Proposed Civil Jury Instructions And Update On SB1096
The 53rd Arizona Legislature Recently, the Civil Jury Instructions Committee of the State Bar of Arizona drafted new proposed jury instructions. The first set of proposed jury instructions apply to cases where fault is not an issue. The second set of proposed instructions apply to invasion of privacy cases. The Committee is collecting feedback from Arizona attorneys about the drafted instructions before finalizing and presenting to the State Bar Board of Governors for approval.
Personal Injury – Fault Not at Issue Instructions
These proposed instructions would apply to cases where neither fault nor comparative fault are at issue. The purpose of these instructions is to avoid confusing or misleading jurors with instructions about fault and liability-related concepts. The Superior Court Judges requested the Civil Jury Instructions Committee to draft these proposed instructions.
In a case where liability is not an issue, the Committee suggest using the Recommended Arizona Jury Instructions (RAJI) Preliminary 1-13 and 15-16, as applicable. The Committee modified Preliminary 14 to give a clear, simple picture of the sole issue the jury will be asked to decide, damages. The instruction states the jury member’s only issue is to decide the amount of damages that shall be awarded to plaintiff.
When providing Final Instructions, the instructions will only consist of: (A) Personal Injury – Fault Not at Issue 1, Causation; (B) Personal Injury – Fault Not at Issue 2, Burden of Proof (More Probably True); (C) Damages; (D) Standard Instructions; and (E) Closing.
The Cause Instruction informs the jury “An event causes an injury or damage if it helps produce the injury or damage and if the injury or damage would not have happened without the event.” The Burden of Proof Instruction explains to the jury member that he or she must have been persuaded by the evidence that the claim is more probably true than not true. The Damages Instruction will depend on the evidence in the case and type of case. For example, if the case is about property damage, and there are no medical expenses, then the instruction about reasonable medical expenses would be inapplicable. As for the Closing Instruction, the Committee simplified it and the jury is given one form of verdict.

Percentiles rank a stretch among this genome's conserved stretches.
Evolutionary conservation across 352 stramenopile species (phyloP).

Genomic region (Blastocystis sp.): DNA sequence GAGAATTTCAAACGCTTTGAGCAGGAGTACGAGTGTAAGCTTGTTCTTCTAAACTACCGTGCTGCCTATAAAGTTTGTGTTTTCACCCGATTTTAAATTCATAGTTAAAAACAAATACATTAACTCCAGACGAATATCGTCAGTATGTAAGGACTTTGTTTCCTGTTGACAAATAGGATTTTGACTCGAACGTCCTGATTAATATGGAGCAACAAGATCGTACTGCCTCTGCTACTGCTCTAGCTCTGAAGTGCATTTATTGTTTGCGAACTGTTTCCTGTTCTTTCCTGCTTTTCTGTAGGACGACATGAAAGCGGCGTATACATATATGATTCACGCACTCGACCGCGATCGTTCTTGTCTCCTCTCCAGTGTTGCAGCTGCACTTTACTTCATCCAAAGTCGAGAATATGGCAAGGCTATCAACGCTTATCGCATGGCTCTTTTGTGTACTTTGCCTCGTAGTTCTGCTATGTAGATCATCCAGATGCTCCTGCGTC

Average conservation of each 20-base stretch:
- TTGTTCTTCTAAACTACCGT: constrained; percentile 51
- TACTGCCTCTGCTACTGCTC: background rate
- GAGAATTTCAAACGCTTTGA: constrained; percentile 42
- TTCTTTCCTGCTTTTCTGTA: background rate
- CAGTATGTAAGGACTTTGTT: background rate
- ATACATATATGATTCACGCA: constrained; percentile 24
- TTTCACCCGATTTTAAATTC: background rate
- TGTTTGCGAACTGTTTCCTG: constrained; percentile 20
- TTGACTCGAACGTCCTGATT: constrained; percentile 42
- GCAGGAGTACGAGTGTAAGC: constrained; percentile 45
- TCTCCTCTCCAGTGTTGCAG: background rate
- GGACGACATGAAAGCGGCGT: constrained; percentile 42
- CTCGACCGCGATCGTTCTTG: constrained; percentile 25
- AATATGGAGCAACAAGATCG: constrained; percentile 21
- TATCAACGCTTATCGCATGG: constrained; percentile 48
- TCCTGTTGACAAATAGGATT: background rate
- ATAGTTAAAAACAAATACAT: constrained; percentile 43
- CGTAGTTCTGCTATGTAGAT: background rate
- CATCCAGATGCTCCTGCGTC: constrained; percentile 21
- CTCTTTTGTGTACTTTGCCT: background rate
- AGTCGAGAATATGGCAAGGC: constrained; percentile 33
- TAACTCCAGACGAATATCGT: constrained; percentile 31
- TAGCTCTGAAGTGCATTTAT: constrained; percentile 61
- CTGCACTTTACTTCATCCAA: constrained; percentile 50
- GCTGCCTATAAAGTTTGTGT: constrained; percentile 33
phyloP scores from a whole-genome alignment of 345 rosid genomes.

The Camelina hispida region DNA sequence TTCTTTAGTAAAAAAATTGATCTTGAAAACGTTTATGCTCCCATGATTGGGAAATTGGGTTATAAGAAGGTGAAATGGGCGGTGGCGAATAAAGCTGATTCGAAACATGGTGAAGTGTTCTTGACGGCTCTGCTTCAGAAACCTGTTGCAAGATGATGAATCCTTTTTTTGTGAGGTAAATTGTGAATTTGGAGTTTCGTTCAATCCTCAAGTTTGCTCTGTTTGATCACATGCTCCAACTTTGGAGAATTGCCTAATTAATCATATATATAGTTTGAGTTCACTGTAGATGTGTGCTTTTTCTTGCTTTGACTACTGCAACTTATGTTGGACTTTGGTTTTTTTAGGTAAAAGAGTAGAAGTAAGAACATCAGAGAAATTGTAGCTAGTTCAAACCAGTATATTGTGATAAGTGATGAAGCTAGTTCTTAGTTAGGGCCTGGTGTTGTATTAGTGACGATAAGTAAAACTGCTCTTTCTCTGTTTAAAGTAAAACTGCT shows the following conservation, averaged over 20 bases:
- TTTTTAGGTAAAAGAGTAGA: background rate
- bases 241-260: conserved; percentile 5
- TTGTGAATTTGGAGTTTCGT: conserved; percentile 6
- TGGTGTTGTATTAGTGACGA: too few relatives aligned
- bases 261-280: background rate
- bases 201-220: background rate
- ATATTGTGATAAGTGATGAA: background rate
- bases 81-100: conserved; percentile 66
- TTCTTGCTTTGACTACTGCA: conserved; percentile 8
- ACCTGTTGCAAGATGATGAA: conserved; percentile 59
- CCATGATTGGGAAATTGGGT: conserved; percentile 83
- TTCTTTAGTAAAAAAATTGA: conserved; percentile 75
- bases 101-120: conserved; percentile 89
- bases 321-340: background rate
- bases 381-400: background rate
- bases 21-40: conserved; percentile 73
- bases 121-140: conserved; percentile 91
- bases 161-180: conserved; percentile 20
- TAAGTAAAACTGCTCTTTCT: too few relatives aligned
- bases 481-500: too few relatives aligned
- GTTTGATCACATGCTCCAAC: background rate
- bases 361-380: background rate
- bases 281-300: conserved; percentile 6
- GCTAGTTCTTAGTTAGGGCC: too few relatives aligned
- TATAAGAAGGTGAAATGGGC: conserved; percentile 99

As for the Standard Instructions, depending on specific issues, evidence or witnesses in the case, parts of the RAJI Standard 1, 4, and/or 9 may be appropriate. The Committee instructs to use only the Standard Instructions that apply in view of witnesses and evidence presented, parties and pertinent burdens of proof. Because liability has been admitted, Standard 5, Respondeat Superior Liability will most likely not be used.
Invasion Of Privacy Instructions
The RAJI Committee drafted recommended instructions for Intrusion Claims, Public Disclosure of Private Fact Claims, and False Light Claims along with related defense. These proposed instructions were spurred by the Restatement of Torts including the four separate torts in the classification of the Right to Privacy: (1) intrusion on the plaintiff’s seclusion or private affairs, (2) public disclosure of private facts, (3) publicly placing the plaintiff in a false light, and (4) appropriation of the plaintiff’s name or likeness. Restatement (SECOND) OF TORTS § 652 (1977). In Arizona, three out of the four privacy torts have been recognized except for misappropriation.
Privacy Instructions 1-3 are for claims alleging intrusion on the plaintiff’s seclusion or private affairs. The first Instruction explains the elements. Instruction 2 defines intentional intrusion, and Instruction 3 explains the meaning of highly offensive to a reasonable person.
Privacy Instructions 4-8 are meant for claims alleging public discourse of private facts about the plaintiff. Instruction 4 presents the elements of the claim. The remaining instructions define public disclosure, about the plaintiff, private facts, and highly offensive to a reasonable person.
Lastly, Privacy Instructions 9-10 apply to claims alleging publications which place plaintiff in a false light. Instruction 9 is broken up into 9(A), the elements for when actual malice is required, and 9(B), the elements for the negligence standard. Instruction 10 defines highly offensive to a reasonable person.
The common source for all the instructions that define terms is the RESTATEMENT (SECOND) OF TORTS §652D and comments thereto. The Committee left Instruction 11 blank because there has been no Arizona appellate case recognizing invasion of privacy by appropriation of plaintiff’s name or likeness. Instruction 12, causation, and Instruction 13, damages, would apply to all of the privacy claims. The affirmative defenses, Instruction 14, qualified privilege, and Instruction 15, consent, also apply to all privacy claims.
Update on Proposed Arizona Senate Bill to Repeal UCATA
In our February 2017 article, we wrote about Arizona Senate Bill 1096, which was introduced and proposed to repeal the Uniform Contribution Amongst Tortfeasors Act (UCATA). Since then, the bill was not heard in the Senate Judiciary Committee and is effectively dead for the session. This is great news because the repeal of the UCATA would have been detrimental to defendants as it would have essentially reinstated joint and several liability among tortfeasors.
ABOUT THE AUTHOR: Sitar Bhatt is an associate in Tyson & Mendes’ Phoenix, AZ office. Mr. Bhatt specializes in insurance defense, personal injury, professional liability, and general civil litigation. Contact him at (602)385-5656 or firstname.lastname@example.org.